Sunday May 19, 2013
University of Michigan's CSG Proposes Limitations on Community ConcernsGiacomo Bologna Special to Salem-News.com
“By trying to silence the only voices who bring these atrocities to you … you are doing nobody any favors” - Mozhgan Savabieasfahani
(ANN ARBOR Michigan Daily) - The Central Student Government proposed a resolution Tuesday night that would effectively end several years of attendance and speeches by an anti-Israel group at assembly meetings.
For a number of years, Ann Arbor resident Blaine Coleman, Mozhgan Savabieasfahani, a sponsored affiliate in the School of
Per the proposed resolution, members of the community can still address the assembly if the topic of their address is relevant to CSG business and is approved by the speaker. However, because divestment from Israel is unlikely to be an agenda item at meetings, Coleman and Savabieasfahani would not be allowed to address the assembly again this semester.
Both Savabieasfahani and Coleman spoke at the Tuesday night assembly meeting and denounced the resolution. Savabieasfahani received two warnings during her speech from Michael Proppe, a Business junior and assembly speaker, and had to be gaveled down when her time expired.
“By trying to silence the only voices who bring these atrocities to you … you are doing nobody any
Coleman didn't receive any warnings, but he was harsher in his judgment of the assembly.
“Everyone who raises their hand to silence the talk of Palestine in this chamber is a racist who hates Palestinians, hates Arabs, hates Muslims and will be announcing themselves as such,” Coleman said.
In his explanation of the resolution to the assembly, Andrew Modell, an Engineering sophomore and the rules committee vice chair, said the current open door policy on speakers is a hindrance to meeting operations and its representation of the student body.
“A majority of community concerns that we hear are not necessarily from the students … and often times we have heard the same message over and over and over,” Modell said. “While we do want to be able hear from those who aren't students we really don't want that to be our priority.”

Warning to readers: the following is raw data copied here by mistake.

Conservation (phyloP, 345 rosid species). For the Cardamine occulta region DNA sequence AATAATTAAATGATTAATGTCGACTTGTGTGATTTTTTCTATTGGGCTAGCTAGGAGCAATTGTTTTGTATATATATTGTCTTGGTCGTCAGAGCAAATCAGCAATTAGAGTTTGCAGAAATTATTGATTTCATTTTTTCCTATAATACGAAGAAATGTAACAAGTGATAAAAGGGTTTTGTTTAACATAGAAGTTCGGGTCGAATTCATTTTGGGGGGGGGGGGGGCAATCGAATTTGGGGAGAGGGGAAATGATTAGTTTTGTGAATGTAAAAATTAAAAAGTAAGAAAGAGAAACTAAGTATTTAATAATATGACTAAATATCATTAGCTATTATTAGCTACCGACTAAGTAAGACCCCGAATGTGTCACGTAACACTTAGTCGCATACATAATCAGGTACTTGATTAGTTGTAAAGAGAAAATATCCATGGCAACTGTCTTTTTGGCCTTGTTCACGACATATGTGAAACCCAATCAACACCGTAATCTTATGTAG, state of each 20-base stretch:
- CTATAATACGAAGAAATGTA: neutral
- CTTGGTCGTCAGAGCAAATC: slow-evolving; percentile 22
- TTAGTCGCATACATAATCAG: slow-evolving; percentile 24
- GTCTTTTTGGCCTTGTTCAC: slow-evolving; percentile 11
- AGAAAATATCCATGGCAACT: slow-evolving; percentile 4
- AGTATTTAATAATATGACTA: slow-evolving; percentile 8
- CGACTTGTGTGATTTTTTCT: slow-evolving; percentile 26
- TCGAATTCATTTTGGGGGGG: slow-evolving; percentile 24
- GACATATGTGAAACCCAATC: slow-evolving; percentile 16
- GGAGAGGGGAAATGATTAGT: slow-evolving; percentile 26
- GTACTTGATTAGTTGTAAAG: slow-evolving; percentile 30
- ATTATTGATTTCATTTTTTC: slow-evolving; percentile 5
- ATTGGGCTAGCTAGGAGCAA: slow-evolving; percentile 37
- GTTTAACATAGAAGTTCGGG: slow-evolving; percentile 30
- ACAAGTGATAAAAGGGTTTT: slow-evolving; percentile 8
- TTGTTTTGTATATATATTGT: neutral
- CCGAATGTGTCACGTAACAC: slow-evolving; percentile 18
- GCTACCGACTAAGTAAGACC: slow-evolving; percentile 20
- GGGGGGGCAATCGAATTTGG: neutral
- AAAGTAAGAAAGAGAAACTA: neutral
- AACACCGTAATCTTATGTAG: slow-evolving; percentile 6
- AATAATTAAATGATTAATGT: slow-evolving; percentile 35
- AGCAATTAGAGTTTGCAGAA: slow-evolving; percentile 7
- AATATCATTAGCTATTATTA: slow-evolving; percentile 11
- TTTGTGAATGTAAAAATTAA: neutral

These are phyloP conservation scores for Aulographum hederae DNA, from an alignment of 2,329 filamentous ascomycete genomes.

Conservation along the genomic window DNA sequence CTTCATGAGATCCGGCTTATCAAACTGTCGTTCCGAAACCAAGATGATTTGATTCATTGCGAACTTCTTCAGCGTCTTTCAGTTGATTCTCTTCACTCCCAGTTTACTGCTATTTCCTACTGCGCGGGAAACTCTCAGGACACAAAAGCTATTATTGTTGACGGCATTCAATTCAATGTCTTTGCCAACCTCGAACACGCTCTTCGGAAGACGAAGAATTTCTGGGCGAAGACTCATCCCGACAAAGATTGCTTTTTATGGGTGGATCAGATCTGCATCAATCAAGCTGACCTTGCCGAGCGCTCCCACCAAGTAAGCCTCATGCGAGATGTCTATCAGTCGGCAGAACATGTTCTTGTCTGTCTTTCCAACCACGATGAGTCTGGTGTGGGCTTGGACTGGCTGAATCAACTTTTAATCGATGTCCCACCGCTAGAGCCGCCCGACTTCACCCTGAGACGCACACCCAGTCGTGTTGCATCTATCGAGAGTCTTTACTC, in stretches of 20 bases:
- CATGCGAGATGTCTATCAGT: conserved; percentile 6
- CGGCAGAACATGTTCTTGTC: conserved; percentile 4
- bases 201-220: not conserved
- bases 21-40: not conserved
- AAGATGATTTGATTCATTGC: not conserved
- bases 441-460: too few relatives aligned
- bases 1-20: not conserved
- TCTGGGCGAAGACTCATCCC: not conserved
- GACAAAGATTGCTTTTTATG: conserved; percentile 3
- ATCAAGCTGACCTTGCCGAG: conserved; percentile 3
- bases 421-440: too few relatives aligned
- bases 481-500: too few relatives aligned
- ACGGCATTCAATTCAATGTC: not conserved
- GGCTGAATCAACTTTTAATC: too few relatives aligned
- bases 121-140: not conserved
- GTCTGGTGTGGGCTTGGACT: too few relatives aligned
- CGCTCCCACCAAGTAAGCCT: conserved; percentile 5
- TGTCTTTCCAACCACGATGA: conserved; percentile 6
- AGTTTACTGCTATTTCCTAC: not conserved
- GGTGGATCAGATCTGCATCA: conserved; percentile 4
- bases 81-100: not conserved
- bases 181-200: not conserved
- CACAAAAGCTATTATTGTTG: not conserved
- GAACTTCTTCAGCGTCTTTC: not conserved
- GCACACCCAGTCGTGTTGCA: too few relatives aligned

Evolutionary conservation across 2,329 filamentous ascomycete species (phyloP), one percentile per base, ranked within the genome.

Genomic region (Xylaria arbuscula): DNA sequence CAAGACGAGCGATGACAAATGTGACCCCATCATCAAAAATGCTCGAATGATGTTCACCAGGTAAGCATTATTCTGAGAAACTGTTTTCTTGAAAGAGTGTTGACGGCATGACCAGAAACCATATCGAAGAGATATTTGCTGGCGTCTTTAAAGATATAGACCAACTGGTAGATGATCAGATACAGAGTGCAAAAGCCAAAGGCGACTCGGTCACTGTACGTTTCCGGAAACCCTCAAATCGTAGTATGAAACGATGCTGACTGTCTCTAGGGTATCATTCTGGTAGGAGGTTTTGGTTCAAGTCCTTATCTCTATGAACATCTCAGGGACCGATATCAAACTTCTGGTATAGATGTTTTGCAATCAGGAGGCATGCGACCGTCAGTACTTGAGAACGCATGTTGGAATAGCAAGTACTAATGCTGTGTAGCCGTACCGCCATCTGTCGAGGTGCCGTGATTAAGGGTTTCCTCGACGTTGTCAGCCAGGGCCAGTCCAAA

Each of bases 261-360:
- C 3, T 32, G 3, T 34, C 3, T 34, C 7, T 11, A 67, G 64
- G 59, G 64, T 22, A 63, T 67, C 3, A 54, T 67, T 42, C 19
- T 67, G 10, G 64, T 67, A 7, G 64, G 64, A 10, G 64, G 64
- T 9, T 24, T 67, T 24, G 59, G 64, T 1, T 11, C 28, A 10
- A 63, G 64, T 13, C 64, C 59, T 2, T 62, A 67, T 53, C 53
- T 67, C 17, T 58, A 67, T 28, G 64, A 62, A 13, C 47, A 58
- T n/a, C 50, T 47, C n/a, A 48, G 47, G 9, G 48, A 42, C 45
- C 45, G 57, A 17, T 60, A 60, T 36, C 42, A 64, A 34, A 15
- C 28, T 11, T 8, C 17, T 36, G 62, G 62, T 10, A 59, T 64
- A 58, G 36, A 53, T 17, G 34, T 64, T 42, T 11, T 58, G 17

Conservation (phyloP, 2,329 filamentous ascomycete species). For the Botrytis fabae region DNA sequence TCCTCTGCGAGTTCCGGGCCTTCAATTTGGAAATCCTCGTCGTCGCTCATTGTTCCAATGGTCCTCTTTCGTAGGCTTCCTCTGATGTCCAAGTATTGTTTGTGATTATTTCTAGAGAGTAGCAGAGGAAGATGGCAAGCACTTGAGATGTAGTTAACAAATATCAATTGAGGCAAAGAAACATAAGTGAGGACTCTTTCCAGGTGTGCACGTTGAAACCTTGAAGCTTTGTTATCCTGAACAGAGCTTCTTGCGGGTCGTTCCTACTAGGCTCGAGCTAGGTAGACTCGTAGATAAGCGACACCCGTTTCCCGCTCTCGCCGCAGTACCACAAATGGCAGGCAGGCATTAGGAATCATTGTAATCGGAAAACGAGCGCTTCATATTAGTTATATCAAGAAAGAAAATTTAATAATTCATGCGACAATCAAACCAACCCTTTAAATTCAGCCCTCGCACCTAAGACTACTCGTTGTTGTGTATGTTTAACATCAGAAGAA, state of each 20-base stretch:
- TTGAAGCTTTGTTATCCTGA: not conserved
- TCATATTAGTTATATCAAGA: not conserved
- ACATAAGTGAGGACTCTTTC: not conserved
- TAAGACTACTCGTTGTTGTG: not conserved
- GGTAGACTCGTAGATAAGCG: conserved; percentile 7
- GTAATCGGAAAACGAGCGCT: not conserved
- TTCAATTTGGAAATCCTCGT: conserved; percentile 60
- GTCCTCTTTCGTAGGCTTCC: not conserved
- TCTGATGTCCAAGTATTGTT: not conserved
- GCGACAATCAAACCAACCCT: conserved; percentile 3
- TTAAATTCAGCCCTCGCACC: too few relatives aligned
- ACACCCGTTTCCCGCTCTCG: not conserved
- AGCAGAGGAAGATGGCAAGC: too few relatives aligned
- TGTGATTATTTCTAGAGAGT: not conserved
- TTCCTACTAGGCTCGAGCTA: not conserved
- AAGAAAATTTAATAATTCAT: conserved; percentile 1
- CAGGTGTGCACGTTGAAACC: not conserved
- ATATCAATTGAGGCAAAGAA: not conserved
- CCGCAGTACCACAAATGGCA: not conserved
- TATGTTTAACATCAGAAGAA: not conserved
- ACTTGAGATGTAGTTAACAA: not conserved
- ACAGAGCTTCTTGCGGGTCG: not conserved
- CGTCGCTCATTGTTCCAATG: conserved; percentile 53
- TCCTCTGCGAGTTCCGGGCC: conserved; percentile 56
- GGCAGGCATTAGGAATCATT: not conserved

Law School representative Jeremy Keeney said non-students can still apply to speak during the guest speakers portion of assembly meetings.
“What we tried to do is we tried to balance the concerns of people in the community as well as recognizing that our time is precious,” he said.
During the assembly’s matters arising section — a part of the agenda where CSG members can speak on issues they’re working on — members heard significant discussion from both supporters and opponents of the resolution.
LSA sophomore and representative Daniel Morales said he did not approve of or agree with the Coleman and Savabieasfahani's speeches, but added that the resolution could become a “gag rule.”
Discussion continued until Rackham representative Patrick O'Mahen redirected the assembly to focus more on personal reports from representatives rather than instigating debate.
He added that while he has not decided how he will vote on the resolution, the debate was not as inflammatory as he anticipated.
Zupmore added, however, that she would not be against any student who would like to discuss the issue of divestment from
Modell said in an interview after the meeting that while community members would be able to speak on issues relevant to the meeting under the proposed resolution, there are no plans to
Submitted to Salem-News by Blaine Coleman
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